What else can I do?
I always take photographs whilst I am out and about of anything in the retail world that excites or inspires me and I've built up a hefty portfolio of bits and bobs that I like. Not only does it give you awareness of competitors but it helps to influence your own creative skills and ideas which would be valuable to any future employer.
But where are the jobs?
Most brands have a visual team whether it be a field team or instore team. Instore teams are normally in department stores such as Debenhams, House of Fraser, John Lewis and Selfridges although Topshop and H&M are known to have instore positions too. They do everything from window displays, mannequin styling and conduct sale and promotional set ups. Field teams belong to brands such as Next, Miss Selfridge and River Island. They travel from one store to the next implementing the latest window displays and advising on merchandise layout. Job sites specific to the retail sector such as Retail Choice and InRetail advertise popular high street brand vacancies. Or try specific brand career pages on their official websites for more positions.
It is also worth sending out your CV and cover letter to enquire individually to stores as some don't advertise online to cut costs.
What should I take to the interview?
All of your creative evidence - work experience photographs of anything visual merchandising, art work such as things you have made or drawings and paintings. Make sure your presentation is high as this is a visual aspect that will be taken into consideration. Dress to impress - go fashionable and show off your prospective styling skills.
|A mannequin will be your new best friend if you want to be a Visual Merchandiser!|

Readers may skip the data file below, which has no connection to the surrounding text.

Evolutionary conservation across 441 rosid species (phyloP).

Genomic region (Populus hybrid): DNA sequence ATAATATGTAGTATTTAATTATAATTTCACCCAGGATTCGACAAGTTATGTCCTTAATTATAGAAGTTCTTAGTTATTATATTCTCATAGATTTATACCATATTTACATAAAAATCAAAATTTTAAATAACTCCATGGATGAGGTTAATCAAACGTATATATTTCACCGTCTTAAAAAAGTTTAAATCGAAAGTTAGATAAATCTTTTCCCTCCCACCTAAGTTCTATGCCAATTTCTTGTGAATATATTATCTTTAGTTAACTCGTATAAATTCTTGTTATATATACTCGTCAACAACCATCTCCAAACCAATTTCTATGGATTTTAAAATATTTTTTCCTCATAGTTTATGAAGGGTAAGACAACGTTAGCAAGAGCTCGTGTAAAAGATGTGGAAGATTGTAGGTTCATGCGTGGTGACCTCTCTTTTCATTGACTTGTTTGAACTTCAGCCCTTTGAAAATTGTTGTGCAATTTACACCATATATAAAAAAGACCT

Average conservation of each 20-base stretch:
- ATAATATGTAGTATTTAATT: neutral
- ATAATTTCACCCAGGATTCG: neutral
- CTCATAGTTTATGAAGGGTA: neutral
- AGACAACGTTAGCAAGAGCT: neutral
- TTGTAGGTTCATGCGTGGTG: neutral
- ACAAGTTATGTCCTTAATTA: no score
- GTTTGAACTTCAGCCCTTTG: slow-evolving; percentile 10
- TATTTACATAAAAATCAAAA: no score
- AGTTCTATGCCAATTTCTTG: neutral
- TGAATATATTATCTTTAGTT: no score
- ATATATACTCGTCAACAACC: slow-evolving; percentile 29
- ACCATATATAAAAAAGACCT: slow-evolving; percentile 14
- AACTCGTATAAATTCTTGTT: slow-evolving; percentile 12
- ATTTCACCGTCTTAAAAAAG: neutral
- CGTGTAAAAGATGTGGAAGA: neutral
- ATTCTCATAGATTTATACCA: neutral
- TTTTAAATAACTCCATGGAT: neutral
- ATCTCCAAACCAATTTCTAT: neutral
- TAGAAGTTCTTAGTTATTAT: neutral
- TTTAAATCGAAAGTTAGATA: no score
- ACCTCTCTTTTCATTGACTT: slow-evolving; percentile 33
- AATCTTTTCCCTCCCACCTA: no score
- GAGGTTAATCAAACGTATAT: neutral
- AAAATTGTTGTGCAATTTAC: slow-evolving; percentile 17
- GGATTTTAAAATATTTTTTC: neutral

I can't wait to make things look pretty!
A huge wake up call to all those that think this is the 'pretty pretty' side of retail - it ain't. It's hardwork! Be prepared to have bruised sore knees from constantly working on the floor; have no nails from using tools, picking off vinyls and breaking them from carting heavy objects such as mannequins around all day; getting hot and sweaty in those windows when the sun is blaring through the glass at you; using lots of cleaning chemicals to keep up those high visual standards; to work toward tight deadlines in a high stress level job. Still interested?
Follow my own career path:
Retail Job > A Level Studies > VM work experience placement > Full time VM job
- Seek work experience during busy periods in the visual diary: January>February = Christmas take down, Spring window/scheme set up, Valentine's Day promotional events, May= Summer windows
August/Sepetember/October = Autumn windows, Christmas set up period
- Do your research about specific brands as the VM role is different between each company
- Speak to VM's instore if you ever see them - ask advice and build contacts
- Be determined; it won't happen over night but you will get there eventually.
All information given here is in relation to my own experience and knowledge of Visual Merchandising
Image 1 taken from www.mary-portas.com
Image 2 taken from www.stainesguardian.co.uk
Image 3 taken from www.visualmerchandisingcourses.co.uk